It sent me looking on the internet.
and I found this:

"Cedars, especially Thuja species, have developed chemical weapons against a number of pests and pathogens. Researchers have found that Thuja plicata heartwood contains thujaplicin, a water-soluble tropolone not only inhibitory to various bacteria and fungi, but with anti-tumor activity as well. This antimicrobial activity is probably responsible for the rot-resistant nature of cedar wood. There is, however, no evidence that this substance harms plant tissues. "


Type in this to find the article if you are interested - but that is about it - except it is safe around water too.
PDF]
The Myth of Allelopathic Wood - WSU Puyallup ...


Getting overheated and drying out. Maybe you caught it in time- and a lot of seeds sprout better if wet - then dry - then wet again. Gourd seeds for one.

Do you know about sprouting parsley?
Of course you do -- you are starting a business growing herbs.
That one keep me perplex until I bought a seed starting book.

I am so excited for you and give a prayer that you will succeed.
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Old 01-26-2013, 08:23 AM   #7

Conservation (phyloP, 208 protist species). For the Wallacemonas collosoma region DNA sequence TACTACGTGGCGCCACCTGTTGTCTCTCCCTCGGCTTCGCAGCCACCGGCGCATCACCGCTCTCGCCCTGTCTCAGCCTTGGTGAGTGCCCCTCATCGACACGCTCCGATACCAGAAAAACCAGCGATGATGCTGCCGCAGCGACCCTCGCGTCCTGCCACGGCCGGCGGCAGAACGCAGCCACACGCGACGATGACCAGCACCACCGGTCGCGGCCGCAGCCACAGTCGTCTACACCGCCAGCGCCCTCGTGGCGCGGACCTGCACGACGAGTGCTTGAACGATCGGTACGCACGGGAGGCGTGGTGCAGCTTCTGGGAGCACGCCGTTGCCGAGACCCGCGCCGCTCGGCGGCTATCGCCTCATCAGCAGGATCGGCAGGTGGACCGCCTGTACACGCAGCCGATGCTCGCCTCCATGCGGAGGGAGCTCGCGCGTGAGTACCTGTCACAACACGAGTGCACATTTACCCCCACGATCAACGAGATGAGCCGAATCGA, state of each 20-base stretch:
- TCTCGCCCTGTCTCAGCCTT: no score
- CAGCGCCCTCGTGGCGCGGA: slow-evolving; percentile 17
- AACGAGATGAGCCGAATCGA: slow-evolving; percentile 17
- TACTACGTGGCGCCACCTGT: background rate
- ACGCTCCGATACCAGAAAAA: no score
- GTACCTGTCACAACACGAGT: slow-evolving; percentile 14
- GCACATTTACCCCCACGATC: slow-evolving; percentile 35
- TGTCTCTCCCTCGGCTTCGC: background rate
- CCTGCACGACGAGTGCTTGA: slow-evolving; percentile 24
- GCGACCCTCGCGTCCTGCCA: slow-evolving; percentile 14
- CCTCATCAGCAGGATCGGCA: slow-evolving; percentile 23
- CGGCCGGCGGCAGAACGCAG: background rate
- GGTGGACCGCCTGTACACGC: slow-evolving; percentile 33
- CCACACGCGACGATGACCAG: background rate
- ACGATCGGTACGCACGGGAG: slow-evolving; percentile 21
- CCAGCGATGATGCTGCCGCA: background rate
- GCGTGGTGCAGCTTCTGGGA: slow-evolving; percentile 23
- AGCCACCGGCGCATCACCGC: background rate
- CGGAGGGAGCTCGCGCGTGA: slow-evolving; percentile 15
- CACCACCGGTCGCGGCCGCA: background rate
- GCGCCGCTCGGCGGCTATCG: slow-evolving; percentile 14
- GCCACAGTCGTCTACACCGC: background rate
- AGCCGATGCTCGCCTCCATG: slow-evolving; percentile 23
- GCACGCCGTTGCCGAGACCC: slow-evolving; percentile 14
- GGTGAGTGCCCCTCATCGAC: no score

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"I'll just waste all these fine acorns into the compost 'to add weight' to my pile of chopped leaves & other stuff." What's that saying I use for myself sometimes... oh ya.... it's stupid is as stupid does. I'm laughing with you not at you because a few years ago my husband swept up 1 of our walkways so his mom didn't fall. It was a mast year and acorns are like marbles. Normally I take a broom and just brush them off to the side.... he swept em into a dust pan and dumped them in my composter.
--
I get tomatoes growing out of my composter too. And squash. I consider anything that sprouts in the composter greens and just turn it under.
--
Liquid> "Getting overheated and drying out. Maybe you caught it in time- and a lot of seeds sprout better if wet - then dry - then wet again. Gourd seeds for one.

Do you know about sprouting parsley?" Tell me what the deal is on gourd seeds? I ordered some birdhouse gourd seed this year so I need to know.... I don't have a seed starting book. Parsely.... I think I know. It's a seed.... like parsnips and onions that has to be used fresh and shouldn't be saved or it won't sprout, right? Last year I saved seed from onions I left in the ground to go to seed from the year before. I just did it to make sure I could save seed if I ever needed to. I'll plant the seed I saved myself and I'll plant the seed I ordered but.... I already pitched what was left of the seed I'd ordered for last year because onions are hard enough as it is.... probably why onion sets are so popular so I'll take any info your book's got on starting onion seeds too if you've got time.